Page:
Similarly, while Bullock and Swearengen reach a tentative accord at gun point, we’re never granted the resolution to which we feel entitled. Like the second Godfather, Season Two of Deadwood doesn’t merely revisit the predicaments and narrative rhythms of season one, but denies us other pleasures as well, entering unfamiliar territory while staying in the present and never leaving the limits of the town. In the first two episodes, Milch even removes his most vibrant character; Swearengen is incapacitated, silenced and brought to death’s door by an ailment wholly unrelated to his injuries: kidney stones, of all things.

Deadwood has always been a tapestry, an ensemble in the truest sense of the word, but Al always was in the middle of it, spurring events through instigation or back-handed encouragement. With his life hanging in the balance, Al is unable to snip certain complications (formerly difficulties) in the bud, and his absence from the public stage allows strong opposition to his control to take root. When The Sopranos attempted a similar tactic this past season it was used to allow Tony to grow and change because of the experience. When Swearengen is out of commission, it’s the town that does the changing.

With his recovery slow, Al is placed outside of the loop for the first time in the show’s history, no longer overtly pulling the strings (now where have I seen that image before?) and at the mercy of questionable intelligence often arriving after the fact. By the time he’s back on his feet Yankton’s Commissioner Jarry (Stephen Tobolowsky) has already planted the seeds of doubt amongst local land owners while Hearst’s man Wolcott has purchased all gold claims save the widow Garret’s. There are still battles to be fought, but the weapons will be misinformation, negotiation and the occasional bribe.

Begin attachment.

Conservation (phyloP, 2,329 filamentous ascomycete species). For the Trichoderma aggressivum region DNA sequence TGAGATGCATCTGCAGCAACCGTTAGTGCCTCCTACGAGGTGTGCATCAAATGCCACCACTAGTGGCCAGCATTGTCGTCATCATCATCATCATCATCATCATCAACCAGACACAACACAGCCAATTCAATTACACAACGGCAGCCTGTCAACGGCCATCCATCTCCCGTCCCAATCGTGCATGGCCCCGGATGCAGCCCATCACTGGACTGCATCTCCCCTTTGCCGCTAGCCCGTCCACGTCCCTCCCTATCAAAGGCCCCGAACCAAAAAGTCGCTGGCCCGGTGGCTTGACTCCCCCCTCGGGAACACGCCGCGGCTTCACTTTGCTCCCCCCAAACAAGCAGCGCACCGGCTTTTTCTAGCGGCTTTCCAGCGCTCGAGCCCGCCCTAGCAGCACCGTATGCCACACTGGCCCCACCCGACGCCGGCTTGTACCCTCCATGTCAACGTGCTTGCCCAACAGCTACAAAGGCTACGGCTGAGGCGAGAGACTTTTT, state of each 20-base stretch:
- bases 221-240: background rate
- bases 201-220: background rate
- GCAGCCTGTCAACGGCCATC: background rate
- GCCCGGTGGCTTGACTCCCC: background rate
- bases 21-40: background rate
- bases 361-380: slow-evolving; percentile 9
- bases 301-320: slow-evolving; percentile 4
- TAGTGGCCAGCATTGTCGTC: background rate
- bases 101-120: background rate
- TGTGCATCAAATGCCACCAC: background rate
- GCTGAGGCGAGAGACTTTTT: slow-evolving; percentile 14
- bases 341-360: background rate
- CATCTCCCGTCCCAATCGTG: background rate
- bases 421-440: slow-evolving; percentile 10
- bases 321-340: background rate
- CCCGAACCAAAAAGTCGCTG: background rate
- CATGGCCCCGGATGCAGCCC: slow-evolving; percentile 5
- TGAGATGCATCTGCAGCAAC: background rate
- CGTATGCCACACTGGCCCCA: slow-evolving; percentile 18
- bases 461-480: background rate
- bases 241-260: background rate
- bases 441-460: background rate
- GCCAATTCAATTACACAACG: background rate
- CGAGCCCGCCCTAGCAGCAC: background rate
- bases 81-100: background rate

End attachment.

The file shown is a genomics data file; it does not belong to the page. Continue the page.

At the end of the first Godfather, the Corleone clan left New York City for Reno, Nevada. An almost entirely self-contained film (with the exception of Michael’s trip to Italy), Part I rarely ventured beyond the immediate actions and needs of, and direct threats to, the family. The Don’s godson Johnny Fontane wants the part in a war film, so pressure must be placed on the film’s producer; Sollozzo tried to kill the Don, so he must be killed in turn; the four families stand in the way of Corleone dominance so they must be removed. Etc…

Part II takes a much more global approach to crime, literally and figuratively. Not only do the flashbacks cover nearly 30 years in Vito’s life, (watching him rise from slighted young man to low-level thug to guardian of the neighborhood to international businessman to syndicate boss) but also traversing two continents. Michael himself leaves the safety of Nevada for Florida, New York and pre-revolution Cuba, snaking out his assassins and expanding his empire to the south and Latin America, and turning up in Washington, D.C., to flaunt his criminality. After watching Michael’s father broker deals with old school thugs in Part I—faces concealed by fedoras, unafraid to get their hands dirty—we watched Michael jostle for control with Hyman Roth (Lee Strasberg) a withered old man not long for this earth (an early assassination attempt on him squandered when he’s rushed to the hospital with a legitimate health emergency). Like Gerald McRaney’s mining mogul George Hearst on Deadwood, Roth is an enemy who doesn’t need a gun to kill you.